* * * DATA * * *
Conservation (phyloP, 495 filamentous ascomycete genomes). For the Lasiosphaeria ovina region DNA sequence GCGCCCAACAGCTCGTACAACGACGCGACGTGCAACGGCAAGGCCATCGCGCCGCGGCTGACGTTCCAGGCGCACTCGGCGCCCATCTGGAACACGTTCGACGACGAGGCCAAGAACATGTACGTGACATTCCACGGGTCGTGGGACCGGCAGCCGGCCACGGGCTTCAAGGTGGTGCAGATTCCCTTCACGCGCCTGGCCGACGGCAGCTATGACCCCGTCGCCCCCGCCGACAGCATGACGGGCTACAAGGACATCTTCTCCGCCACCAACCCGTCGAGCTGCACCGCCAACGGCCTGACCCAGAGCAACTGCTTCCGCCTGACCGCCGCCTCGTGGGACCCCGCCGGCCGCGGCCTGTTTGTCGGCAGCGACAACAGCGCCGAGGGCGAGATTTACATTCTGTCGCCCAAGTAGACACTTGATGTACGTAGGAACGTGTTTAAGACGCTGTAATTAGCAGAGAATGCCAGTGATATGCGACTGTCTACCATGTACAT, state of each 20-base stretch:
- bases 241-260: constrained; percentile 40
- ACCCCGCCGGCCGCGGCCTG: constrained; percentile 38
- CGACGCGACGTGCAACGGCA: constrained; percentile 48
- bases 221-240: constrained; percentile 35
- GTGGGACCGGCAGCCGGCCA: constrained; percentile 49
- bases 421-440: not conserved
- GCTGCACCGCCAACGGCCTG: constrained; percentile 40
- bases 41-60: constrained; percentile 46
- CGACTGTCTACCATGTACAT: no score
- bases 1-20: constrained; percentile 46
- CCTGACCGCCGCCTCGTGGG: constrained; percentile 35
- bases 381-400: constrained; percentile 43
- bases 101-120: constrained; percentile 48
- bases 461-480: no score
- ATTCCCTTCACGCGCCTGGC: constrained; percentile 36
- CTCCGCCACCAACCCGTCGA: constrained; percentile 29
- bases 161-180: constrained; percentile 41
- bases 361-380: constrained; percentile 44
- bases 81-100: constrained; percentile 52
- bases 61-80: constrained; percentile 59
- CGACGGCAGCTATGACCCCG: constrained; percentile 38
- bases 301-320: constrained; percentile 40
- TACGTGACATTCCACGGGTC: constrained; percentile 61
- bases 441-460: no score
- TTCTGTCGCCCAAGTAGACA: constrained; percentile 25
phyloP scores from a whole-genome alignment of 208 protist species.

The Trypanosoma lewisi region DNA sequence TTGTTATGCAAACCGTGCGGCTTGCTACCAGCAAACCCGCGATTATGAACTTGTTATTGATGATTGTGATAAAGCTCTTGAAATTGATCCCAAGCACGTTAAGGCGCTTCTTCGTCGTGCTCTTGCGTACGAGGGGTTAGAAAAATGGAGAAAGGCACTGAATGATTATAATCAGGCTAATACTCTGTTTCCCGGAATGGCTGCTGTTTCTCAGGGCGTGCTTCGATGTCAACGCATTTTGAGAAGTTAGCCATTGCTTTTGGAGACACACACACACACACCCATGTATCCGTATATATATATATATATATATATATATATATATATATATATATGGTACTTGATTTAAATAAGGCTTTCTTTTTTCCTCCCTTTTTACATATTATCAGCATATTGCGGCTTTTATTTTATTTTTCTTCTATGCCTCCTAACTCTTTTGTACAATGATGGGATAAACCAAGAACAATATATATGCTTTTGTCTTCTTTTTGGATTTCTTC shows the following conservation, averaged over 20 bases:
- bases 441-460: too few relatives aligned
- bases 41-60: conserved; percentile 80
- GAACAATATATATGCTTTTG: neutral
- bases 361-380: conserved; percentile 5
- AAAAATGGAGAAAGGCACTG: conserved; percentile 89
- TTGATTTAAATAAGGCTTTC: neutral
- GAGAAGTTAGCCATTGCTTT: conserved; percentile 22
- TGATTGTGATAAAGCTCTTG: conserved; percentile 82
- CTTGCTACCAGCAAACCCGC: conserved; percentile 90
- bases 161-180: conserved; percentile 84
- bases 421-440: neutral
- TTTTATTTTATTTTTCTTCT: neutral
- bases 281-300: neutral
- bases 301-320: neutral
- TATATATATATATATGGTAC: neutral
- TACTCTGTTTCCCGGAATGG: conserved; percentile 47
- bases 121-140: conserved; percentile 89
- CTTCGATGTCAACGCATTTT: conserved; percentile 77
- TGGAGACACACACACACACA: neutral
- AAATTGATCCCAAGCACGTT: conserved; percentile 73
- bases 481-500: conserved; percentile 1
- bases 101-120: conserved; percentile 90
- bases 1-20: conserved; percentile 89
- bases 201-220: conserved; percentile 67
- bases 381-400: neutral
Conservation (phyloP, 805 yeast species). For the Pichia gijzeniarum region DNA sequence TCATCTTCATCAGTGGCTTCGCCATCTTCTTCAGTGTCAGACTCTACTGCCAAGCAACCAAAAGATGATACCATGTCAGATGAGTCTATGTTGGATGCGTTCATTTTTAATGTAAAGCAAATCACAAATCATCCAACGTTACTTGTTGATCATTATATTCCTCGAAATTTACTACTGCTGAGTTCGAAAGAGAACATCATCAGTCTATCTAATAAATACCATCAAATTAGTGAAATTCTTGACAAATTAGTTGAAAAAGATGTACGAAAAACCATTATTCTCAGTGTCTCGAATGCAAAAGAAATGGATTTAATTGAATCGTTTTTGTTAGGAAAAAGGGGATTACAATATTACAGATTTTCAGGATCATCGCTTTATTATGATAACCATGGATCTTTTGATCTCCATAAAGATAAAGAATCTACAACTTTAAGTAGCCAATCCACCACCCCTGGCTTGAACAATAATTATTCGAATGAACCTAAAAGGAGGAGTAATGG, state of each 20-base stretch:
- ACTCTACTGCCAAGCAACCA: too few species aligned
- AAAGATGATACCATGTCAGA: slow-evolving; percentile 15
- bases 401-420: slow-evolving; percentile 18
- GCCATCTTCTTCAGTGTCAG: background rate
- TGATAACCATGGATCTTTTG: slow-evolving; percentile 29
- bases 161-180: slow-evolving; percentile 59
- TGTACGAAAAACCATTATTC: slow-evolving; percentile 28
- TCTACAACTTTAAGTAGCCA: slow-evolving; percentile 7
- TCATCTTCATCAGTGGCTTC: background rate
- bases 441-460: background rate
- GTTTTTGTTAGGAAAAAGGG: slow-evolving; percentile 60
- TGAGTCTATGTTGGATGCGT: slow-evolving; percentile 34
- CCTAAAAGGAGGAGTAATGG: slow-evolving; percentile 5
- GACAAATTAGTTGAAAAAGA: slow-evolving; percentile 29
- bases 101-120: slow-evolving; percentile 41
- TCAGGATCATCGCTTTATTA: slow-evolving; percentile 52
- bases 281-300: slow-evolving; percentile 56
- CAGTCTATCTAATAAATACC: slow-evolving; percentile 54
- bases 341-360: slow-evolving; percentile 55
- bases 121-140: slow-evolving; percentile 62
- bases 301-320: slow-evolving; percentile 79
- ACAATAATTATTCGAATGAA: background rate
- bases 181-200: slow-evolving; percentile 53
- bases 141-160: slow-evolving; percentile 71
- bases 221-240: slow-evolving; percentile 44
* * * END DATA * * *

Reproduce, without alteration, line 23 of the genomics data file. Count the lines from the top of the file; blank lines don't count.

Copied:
- bases 301-320: constrained; percentile 40